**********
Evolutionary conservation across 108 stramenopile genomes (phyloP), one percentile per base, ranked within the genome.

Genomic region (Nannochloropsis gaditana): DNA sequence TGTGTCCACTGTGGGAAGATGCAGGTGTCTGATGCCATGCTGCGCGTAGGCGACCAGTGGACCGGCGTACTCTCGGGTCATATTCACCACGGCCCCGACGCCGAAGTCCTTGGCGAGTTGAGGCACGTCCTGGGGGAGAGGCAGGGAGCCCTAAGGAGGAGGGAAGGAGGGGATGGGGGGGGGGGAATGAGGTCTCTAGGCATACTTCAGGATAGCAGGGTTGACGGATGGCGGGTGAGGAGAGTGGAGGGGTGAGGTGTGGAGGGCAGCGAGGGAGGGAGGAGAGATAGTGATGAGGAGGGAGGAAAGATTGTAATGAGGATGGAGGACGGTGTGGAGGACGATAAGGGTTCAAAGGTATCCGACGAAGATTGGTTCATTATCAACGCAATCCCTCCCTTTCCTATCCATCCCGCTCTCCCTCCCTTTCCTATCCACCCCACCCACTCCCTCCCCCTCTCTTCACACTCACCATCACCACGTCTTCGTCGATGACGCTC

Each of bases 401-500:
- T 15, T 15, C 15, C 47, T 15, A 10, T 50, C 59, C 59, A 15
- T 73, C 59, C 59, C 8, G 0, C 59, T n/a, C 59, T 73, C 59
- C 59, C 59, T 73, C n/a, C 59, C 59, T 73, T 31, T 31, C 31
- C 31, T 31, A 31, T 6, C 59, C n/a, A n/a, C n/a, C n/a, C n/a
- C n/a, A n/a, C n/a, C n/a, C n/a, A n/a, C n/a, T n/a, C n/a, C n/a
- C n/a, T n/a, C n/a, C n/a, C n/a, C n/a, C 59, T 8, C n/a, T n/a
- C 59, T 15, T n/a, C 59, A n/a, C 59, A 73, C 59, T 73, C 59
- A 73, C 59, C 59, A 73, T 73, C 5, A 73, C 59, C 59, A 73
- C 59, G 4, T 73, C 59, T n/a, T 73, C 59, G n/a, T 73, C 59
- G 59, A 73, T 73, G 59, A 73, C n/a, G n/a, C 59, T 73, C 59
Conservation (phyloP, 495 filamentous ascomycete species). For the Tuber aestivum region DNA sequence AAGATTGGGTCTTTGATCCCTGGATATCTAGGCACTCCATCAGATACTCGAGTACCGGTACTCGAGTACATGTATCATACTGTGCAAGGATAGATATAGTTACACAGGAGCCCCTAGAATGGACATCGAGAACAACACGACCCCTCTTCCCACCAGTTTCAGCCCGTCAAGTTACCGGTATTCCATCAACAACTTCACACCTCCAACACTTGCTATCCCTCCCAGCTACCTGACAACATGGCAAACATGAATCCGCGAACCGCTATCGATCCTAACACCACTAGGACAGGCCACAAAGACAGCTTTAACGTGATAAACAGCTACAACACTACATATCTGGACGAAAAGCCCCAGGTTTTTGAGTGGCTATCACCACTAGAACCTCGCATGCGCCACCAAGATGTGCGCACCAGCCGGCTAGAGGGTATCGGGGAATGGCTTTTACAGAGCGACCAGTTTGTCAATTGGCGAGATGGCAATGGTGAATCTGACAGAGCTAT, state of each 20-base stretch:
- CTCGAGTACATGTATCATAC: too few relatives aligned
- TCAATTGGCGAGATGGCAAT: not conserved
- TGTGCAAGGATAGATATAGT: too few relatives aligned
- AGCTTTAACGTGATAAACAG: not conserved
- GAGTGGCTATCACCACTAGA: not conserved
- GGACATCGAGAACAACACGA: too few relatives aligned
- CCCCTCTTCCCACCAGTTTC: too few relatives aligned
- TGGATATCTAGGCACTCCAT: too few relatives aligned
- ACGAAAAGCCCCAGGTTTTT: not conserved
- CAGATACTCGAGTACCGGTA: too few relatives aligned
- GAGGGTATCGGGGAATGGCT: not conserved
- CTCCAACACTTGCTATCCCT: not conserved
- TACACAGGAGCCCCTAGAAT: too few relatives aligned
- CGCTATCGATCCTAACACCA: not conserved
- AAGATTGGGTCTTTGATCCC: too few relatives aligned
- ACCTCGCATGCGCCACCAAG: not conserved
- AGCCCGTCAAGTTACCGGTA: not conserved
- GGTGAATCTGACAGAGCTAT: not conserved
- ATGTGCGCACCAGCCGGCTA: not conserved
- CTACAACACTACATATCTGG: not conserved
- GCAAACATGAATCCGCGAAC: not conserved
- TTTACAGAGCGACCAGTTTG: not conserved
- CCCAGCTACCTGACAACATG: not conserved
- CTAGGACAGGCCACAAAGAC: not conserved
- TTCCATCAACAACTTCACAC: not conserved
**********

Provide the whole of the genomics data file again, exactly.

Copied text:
Evolutionary conservation across 108 stramenopile genomes (phyloP), one percentile per base, ranked within the genome.

Genomic region (Nannochloropsis gaditana): DNA sequence TGTGTCCACTGTGGGAAGATGCAGGTGTCTGATGCCATGCTGCGCGTAGGCGACCAGTGGACCGGCGTACTCTCGGGTCATATTCACCACGGCCCCGACGCCGAAGTCCTTGGCGAGTTGAGGCACGTCCTGGGGGAGAGGCAGGGAGCCCTAAGGAGGAGGGAAGGAGGGGATGGGGGGGGGGGAATGAGGTCTCTAGGCATACTTCAGGATAGCAGGGTTGACGGATGGCGGGTGAGGAGAGTGGAGGGGTGAGGTGTGGAGGGCAGCGAGGGAGGGAGGAGAGATAGTGATGAGGAGGGAGGAAAGATTGTAATGAGGATGGAGGACGGTGTGGAGGACGATAAGGGTTCAAAGGTATCCGACGAAGATTGGTTCATTATCAACGCAATCCCTCCCTTTCCTATCCATCCCGCTCTCCCTCCCTTTCCTATCCACCCCACCCACTCCCTCCCCCTCTCTTCACACTCACCATCACCACGTCTTCGTCGATGACGCTC

Each of bases 401-500:
- T 15, T 15, C 15, C 47, T 15, A 10, T 50, C 59, C 59, A 15
- T 73, C 59, C 59, C 8, G 0, C 59, T n/a, C 59, T 73, C 59
- C 59, C 59, T 73, C n/a, C 59, C 59, T 73, T 31, T 31, C 31
- C 31, T 31, A 31, T 6, C 59, C n/a, A n/a, C n/a, C n/a, C n/a
- C n/a, A n/a, C n/a, C n/a, C n/a, A n/a, C n/a, T n/a, C n/a, C n/a
- C n/a, T n/a, C n/a, C n/a, C n/a, C n/a, C 59, T 8, C n/a, T n/a
- C 59, T 15, T n/a, C 59, A n/a, C 59, A 73, C 59, T 73, C 59
- A 73, C 59, C 59, A 73, T 73, C 5, A 73, C 59, C 59, A 73
- C 59, G 4, T 73, C 59, T n/a, T 73, C 59, G n/a, T 73, C 59
- G 59, A 73, T 73, G 59, A 73, C n/a, G n/a, C 59, T 73, C 59
Conservation (phyloP, 495 filamentous ascomycete species). For the Tuber aestivum region DNA sequence AAGATTGGGTCTTTGATCCCTGGATATCTAGGCACTCCATCAGATACTCGAGTACCGGTACTCGAGTACATGTATCATACTGTGCAAGGATAGATATAGTTACACAGGAGCCCCTAGAATGGACATCGAGAACAACACGACCCCTCTTCCCACCAGTTTCAGCCCGTCAAGTTACCGGTATTCCATCAACAACTTCACACCTCCAACACTTGCTATCCCTCCCAGCTACCTGACAACATGGCAAACATGAATCCGCGAACCGCTATCGATCCTAACACCACTAGGACAGGCCACAAAGACAGCTTTAACGTGATAAACAGCTACAACACTACATATCTGGACGAAAAGCCCCAGGTTTTTGAGTGGCTATCACCACTAGAACCTCGCATGCGCCACCAAGATGTGCGCACCAGCCGGCTAGAGGGTATCGGGGAATGGCTTTTACAGAGCGACCAGTTTGTCAATTGGCGAGATGGCAATGGTGAATCTGACAGAGCTAT, state of each 20-base stretch:
- CTCGAGTACATGTATCATAC: too few relatives aligned
- TCAATTGGCGAGATGGCAAT: not conserved
- TGTGCAAGGATAGATATAGT: too few relatives aligned
- AGCTTTAACGTGATAAACAG: not conserved
- GAGTGGCTATCACCACTAGA: not conserved
- GGACATCGAGAACAACACGA: too few relatives aligned
- CCCCTCTTCCCACCAGTTTC: too few relatives aligned
- TGGATATCTAGGCACTCCAT: too few relatives aligned
- ACGAAAAGCCCCAGGTTTTT: not conserved
- CAGATACTCGAGTACCGGTA: too few relatives aligned
- GAGGGTATCGGGGAATGGCT: not conserved
- CTCCAACACTTGCTATCCCT: not conserved
- TACACAGGAGCCCCTAGAAT: too few relatives aligned
- CGCTATCGATCCTAACACCA: not conserved
- AAGATTGGGTCTTTGATCCC: too few relatives aligned
- ACCTCGCATGCGCCACCAAG: not conserved
- AGCCCGTCAAGTTACCGGTA: not conserved
- GGTGAATCTGACAGAGCTAT: not conserved
- ATGTGCGCACCAGCCGGCTA: not conserved
- CTACAACACTACATATCTGG: not conserved
- GCAAACATGAATCCGCGAAC: not conserved
- TTTACAGAGCGACCAGTTTG: not conserved
- CCCAGCTACCTGACAACATG: not conserved
- CTAGGACAGGCCACAAAGAC: not conserved
- TTCCATCAACAACTTCACAC: not conserved